Healthier Together: Understanding heart disease


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February is American Heart Month and in this week's Healthier Together, FOX 13 sat down with Regence BlueShield to learn about heart disease prevention for people of all ages and what to do in the event of a cardiac emergency.

"One in five Americans is affected with heart disease," said Dr. Nicole Saint Clair Executive Medical Director, Regence BlueShield. "And that is across all genders, races, ethnicities. This is a condition that matters to us all."

Research shows that heart attacks are on the rise in younger women and data from one study suggests Gen Z and Millennials are less likely to be aware of their greatest health threat, including knowing the warning signs of a heart attack or stroke.

"Being able to react in a time of emergency is really critical," said Claire Verity, President of Regence BlueShield and chair of the Go Red for Women movement in Puget Sound. "So learning CPR, it's a hands-only approach now. That's different from where it was 5-20 years ago where we had to do chest compressions and breathing at the same time."'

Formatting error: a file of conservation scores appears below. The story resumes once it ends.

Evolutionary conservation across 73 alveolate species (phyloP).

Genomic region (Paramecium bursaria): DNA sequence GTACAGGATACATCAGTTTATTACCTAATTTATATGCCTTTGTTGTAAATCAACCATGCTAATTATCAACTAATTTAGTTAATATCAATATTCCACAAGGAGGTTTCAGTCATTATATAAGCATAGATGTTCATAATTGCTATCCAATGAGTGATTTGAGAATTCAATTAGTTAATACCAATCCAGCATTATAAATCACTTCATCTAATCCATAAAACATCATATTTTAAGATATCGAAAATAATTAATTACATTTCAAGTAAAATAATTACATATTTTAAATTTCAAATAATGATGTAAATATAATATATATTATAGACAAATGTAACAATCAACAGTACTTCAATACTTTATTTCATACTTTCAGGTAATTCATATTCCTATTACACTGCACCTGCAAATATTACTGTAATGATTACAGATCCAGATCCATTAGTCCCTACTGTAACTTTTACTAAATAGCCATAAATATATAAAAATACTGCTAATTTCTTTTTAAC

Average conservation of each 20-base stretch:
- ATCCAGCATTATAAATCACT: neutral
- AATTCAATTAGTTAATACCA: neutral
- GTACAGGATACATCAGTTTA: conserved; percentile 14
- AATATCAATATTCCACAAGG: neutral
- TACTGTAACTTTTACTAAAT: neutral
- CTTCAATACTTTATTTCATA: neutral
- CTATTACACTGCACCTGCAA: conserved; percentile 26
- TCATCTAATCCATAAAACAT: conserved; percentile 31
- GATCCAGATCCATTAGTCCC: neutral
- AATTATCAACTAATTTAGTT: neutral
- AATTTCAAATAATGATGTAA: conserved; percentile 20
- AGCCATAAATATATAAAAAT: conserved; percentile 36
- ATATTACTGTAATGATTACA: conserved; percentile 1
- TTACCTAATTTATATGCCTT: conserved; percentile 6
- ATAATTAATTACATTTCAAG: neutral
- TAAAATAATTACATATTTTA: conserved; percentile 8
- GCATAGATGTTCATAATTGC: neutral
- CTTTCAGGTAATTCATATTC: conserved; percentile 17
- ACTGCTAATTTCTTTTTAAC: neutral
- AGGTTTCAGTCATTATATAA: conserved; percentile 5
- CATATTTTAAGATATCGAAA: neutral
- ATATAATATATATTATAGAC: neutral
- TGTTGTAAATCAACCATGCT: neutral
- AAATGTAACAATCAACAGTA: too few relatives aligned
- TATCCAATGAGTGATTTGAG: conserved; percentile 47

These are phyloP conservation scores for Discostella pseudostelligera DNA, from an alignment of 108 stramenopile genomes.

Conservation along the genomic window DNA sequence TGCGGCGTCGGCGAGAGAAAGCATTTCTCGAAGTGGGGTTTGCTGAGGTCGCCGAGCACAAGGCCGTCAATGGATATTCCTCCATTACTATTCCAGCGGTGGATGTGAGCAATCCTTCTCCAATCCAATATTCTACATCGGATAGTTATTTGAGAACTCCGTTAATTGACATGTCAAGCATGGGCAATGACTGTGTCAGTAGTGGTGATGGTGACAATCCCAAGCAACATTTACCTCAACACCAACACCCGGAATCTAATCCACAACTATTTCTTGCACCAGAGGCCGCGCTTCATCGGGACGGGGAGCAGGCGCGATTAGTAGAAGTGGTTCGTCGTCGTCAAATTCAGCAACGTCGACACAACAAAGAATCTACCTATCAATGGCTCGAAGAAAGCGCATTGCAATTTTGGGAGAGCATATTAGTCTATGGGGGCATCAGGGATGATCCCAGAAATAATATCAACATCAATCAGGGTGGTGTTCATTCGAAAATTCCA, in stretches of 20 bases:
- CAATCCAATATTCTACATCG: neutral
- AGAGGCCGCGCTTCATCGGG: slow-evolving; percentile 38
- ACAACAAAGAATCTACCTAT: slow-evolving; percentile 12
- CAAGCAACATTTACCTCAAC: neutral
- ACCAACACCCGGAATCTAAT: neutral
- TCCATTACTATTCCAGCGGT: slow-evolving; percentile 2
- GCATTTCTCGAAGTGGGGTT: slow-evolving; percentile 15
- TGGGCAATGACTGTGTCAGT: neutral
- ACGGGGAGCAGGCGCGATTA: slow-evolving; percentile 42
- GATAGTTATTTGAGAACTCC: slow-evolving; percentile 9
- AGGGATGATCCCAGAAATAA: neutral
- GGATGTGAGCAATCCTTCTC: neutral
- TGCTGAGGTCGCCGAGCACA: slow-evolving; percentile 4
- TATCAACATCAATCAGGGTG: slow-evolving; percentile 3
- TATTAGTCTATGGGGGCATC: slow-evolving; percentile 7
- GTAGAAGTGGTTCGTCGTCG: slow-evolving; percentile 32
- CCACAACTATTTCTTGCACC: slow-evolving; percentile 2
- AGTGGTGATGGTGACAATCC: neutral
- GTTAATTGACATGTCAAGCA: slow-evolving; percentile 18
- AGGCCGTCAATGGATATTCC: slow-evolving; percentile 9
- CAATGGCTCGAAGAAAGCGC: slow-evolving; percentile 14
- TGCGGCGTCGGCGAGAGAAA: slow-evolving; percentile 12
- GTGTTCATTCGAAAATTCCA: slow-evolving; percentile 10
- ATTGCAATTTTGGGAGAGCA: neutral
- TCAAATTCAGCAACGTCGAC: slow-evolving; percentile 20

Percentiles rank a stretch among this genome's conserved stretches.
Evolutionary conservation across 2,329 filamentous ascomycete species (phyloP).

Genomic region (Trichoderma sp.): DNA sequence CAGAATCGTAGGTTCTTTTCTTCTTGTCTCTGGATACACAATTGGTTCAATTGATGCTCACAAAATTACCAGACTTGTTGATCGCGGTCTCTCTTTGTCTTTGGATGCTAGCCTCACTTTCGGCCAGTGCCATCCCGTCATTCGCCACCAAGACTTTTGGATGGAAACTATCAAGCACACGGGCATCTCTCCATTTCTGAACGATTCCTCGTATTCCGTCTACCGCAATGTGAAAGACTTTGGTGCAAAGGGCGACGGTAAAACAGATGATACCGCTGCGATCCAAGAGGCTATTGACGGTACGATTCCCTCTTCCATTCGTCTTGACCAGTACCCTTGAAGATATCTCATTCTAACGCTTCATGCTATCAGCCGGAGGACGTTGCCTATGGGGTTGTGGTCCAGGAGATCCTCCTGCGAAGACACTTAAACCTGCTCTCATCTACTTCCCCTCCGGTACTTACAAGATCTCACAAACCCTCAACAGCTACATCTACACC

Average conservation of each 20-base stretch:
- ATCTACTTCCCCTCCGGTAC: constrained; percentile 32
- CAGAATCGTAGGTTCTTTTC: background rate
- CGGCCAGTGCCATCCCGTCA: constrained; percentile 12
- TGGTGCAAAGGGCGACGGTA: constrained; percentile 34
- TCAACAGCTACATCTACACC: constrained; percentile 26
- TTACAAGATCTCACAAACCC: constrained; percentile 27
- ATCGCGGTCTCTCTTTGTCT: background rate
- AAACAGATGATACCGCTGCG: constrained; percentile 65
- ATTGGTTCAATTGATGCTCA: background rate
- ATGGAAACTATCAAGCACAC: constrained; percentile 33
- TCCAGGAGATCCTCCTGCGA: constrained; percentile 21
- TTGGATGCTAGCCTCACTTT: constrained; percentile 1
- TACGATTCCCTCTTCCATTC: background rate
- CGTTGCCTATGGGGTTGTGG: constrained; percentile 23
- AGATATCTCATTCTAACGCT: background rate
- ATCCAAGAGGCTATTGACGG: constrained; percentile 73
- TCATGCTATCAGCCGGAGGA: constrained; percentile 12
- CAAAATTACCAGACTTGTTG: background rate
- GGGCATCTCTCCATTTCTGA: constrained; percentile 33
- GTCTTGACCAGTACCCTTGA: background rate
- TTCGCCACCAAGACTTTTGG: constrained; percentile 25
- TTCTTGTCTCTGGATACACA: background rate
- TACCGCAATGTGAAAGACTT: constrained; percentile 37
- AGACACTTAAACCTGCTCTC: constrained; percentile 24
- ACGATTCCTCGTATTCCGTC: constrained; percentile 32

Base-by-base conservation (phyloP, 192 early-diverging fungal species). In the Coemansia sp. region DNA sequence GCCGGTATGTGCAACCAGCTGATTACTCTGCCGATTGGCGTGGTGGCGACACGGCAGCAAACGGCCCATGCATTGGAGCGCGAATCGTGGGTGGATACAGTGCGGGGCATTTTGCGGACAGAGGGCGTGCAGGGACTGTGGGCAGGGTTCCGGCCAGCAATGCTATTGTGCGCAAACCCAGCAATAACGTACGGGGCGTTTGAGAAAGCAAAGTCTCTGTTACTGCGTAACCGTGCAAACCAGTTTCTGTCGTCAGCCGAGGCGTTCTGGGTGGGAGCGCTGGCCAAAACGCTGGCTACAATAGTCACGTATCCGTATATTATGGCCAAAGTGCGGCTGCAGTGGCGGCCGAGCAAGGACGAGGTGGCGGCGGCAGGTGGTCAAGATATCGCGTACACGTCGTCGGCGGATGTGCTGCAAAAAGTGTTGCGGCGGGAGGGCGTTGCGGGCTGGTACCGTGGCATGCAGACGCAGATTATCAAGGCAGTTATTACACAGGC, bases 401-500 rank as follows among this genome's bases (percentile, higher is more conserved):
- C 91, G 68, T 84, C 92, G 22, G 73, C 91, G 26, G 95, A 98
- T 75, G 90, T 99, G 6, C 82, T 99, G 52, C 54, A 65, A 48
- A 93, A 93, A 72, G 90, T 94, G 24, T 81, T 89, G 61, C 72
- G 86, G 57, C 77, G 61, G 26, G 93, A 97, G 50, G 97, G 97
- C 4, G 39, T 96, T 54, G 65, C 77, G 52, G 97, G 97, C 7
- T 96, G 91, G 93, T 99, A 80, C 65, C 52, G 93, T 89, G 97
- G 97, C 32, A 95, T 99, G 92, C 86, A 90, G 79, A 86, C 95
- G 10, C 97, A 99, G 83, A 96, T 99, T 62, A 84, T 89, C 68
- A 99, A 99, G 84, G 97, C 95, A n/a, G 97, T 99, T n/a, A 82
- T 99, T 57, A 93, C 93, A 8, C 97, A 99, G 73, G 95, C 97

Most heart attacks involve discomfort in the center of the chest – lasting more than a few minutes – uncomfortable pressure, squeezing, fullness or pain.

Other symptoms include shortness of breath, pain or discomfort in one or both arms, the back, neck, jaw or stomach. 

Other possible signs include breaking out in a cold sweat, nausea or lightheadedness.

"You just place your hands on their chest in the middle and press firmly in a repetitive fashion," said Dr. Saint Clair. "Really just trying to help push the circulation around in their body. While that's happening, if there are other people around - that person should be looking for an AED. It includes sticky leads that when needed are placed on someone's body and are able to deliver an electric shock to try to get the heart going."

You should know your family history for heart disease. Know your cholesterol, blood sugar and blood pressure. Eat healthy, manage stress and sleep, exercise. And if you smoke, seek out resources to help you quit.


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